In Motherland, I described how my mother’s childhood experiences defined me. I wrote about “the moment in which I was made long before I was born, the experience I never had but couldn’t escape.”
How can someone have a scar without a wound?
By either obsessively retelling their stories or engaging in all-consuming silence, both survivors and former Nazis transferred their traumas to their children.
In Beyond Trauma: Cultural and Societal Dynamics, Konrad Brendler reported that:
- 65% of German youths interviewed felt ashamed when they hear of the mass murder done by their ancestors.
- 41% have feelings of guilt even though they were not involved in any of the crimes themselves.
- 50% feel somehow paralyzed.
- 68% feel threatened, are afraid of punishment, or are afraid of the future, while thinking of the Holocaust .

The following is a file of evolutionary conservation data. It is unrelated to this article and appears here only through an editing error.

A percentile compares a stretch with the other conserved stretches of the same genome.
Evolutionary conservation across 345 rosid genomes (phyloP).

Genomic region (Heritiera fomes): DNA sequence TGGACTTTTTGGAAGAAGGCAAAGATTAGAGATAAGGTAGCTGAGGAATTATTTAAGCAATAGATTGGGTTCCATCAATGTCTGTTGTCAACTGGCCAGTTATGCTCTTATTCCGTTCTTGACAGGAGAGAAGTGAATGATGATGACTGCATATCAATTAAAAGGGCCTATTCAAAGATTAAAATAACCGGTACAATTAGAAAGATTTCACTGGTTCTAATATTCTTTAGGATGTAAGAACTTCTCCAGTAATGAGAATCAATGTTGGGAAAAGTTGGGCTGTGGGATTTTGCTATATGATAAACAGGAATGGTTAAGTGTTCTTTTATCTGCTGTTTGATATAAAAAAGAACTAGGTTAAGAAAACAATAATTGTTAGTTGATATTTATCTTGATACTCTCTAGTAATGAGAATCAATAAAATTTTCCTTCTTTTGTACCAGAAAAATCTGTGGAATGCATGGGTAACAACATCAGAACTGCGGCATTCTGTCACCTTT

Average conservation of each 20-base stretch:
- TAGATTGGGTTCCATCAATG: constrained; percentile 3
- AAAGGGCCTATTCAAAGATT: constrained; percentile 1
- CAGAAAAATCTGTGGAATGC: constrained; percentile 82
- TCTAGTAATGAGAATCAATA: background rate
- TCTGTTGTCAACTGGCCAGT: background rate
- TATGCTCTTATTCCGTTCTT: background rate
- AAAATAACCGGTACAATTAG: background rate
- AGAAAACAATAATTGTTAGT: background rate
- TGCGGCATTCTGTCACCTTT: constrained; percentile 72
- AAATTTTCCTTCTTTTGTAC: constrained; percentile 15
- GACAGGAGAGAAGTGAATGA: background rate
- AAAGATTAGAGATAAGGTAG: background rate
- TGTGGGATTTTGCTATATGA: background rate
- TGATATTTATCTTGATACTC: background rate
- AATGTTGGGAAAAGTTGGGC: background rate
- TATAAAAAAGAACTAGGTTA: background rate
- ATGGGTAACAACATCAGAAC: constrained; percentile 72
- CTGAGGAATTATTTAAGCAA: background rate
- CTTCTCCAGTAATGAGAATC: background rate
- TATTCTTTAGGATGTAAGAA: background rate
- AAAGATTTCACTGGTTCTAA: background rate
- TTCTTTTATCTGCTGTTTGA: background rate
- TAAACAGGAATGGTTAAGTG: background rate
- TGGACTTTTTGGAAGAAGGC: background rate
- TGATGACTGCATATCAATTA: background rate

Brendler claimed that the experience defined a generation’s self concept — their identity as Germans. This broad stamp upon an entire nation is unique to the Holocaust.
My German friend, Gert Krell, and I are trying to address how these experiences defined the next generation in our new blog “Shadows of the Holocaust: A German and an American discuss the legacies of the Nazi era.”
Please visit www.shadowsoftheholocaust.com to read the first exchange,”The Sting of the Wasp.”